Even for those Alaskans who live in urban spaces, frontier nostalgia still dominates — it is reflected in Alaskan literature and art, and the tourism industry. Peltola’s ads feature color, design, and fonts similar to vintage Alaskan tourism posters.

One of her campaign videos shows her outdoors at a rural fish camp, wearing a traditional Yup’ik kuspuk and cutting up a vibrant fresh coho salmon. The message here is that Mary Peltola is a true Alaskan. “As a Native Alaskan, she embodies the state and its story in a way that her competition cannot,” Dr. Einstein explains. “Could you imagine Sarah Palin being sworn in wearing mukluks? It’s not going to happen.”

Another campaign ad replicates a vintage canned salmon ad with the words “Got fish?” Along with oil and gas and tourism, the seafood industry is one of Alaska’s top private-sector employers. Most residents have worked in, or know someone who has worked in, the fishing industry.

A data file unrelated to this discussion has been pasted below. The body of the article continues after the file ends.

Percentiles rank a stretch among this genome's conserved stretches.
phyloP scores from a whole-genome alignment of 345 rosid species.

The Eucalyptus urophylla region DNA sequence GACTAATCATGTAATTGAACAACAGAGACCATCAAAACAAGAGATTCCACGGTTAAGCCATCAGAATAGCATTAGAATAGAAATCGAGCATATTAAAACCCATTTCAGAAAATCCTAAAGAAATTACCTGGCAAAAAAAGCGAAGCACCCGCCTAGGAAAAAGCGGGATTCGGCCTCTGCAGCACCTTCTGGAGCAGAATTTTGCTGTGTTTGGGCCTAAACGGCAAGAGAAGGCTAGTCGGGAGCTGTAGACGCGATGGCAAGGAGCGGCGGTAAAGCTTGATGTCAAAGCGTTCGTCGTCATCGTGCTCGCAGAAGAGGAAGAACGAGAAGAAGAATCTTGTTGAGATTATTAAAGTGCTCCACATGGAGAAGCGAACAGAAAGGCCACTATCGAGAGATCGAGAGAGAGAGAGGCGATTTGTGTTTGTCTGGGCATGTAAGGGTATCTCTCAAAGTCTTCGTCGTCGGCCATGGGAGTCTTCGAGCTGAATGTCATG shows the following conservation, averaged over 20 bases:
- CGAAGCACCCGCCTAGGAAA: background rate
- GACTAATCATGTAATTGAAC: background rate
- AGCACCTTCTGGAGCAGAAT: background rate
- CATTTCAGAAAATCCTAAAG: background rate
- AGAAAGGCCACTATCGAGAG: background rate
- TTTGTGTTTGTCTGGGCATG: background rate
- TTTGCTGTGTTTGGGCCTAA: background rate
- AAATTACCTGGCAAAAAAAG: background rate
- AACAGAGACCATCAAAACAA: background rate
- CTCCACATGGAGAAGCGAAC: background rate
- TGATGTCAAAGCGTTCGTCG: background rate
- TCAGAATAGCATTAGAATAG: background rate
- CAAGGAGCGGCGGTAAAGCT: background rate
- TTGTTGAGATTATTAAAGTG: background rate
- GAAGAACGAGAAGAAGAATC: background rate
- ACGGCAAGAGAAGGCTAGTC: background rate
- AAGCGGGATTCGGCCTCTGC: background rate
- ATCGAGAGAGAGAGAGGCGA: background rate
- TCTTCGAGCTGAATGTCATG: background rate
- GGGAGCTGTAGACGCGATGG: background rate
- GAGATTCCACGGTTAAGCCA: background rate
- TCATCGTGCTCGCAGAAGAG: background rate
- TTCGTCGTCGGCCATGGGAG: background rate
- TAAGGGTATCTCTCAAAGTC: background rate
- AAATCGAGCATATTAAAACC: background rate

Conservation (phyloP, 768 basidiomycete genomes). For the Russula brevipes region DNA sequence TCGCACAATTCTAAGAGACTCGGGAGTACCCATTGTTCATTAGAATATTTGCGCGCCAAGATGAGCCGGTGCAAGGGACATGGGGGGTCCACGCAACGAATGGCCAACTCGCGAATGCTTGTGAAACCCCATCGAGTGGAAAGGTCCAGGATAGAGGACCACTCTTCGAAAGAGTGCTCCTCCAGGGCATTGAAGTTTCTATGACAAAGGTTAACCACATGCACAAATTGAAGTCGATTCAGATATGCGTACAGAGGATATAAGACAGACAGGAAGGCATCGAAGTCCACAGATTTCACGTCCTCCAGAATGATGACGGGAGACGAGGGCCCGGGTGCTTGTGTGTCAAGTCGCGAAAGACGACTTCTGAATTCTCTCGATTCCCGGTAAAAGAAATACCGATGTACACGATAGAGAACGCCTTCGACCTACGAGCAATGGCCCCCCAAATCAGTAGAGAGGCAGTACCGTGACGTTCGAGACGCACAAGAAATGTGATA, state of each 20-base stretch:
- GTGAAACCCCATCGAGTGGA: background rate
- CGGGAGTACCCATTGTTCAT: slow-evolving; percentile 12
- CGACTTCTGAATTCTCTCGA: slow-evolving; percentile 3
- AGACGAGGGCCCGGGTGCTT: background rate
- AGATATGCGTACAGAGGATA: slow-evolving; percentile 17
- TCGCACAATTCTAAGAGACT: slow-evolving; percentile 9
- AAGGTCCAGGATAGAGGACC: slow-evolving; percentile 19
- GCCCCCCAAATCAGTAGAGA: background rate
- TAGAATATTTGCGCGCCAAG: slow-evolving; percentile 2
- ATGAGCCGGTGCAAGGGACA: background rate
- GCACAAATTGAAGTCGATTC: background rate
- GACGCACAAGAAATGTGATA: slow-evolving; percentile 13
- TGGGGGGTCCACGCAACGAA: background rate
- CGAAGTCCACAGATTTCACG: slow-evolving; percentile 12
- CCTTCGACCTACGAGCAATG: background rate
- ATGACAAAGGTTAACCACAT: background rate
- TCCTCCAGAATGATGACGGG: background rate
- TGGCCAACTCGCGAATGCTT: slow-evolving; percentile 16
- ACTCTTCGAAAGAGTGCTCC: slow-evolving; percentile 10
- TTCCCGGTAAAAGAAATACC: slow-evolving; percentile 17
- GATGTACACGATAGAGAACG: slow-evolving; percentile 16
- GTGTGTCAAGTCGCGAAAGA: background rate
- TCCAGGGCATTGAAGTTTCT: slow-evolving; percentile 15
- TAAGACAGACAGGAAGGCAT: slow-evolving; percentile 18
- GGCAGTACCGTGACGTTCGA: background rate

While opponents will point out Peltola’s liberal leanings, she has maintained a positive campaign and refrained from trash-talking her competitors. This has also become part of her brand. Contrast the Begich and Palin campaigns, which have traded insults, all working in Peltola’s favor. One Palin supporter told this journalist that “Begich is a con artist” and “does nothing more than influence peddlers.” On the other hand, when I spoke with Alaskan conservatives, Palin was labeled a “quitter,” a “pathological liar,” “only in it for herself,” and someone whose “real occupation is that of being famous.”

Representative Mary Peltola’s campaign brands her not as red or blue but authentically Alaskan. Harnessing our Alaskan pride of self-reliance, and drawing from frontier nostalgia, she represents the kind of Alaskan we want to be and the Alaska where we want to live: A place where family, fish, and freedom matter more than political affiliation.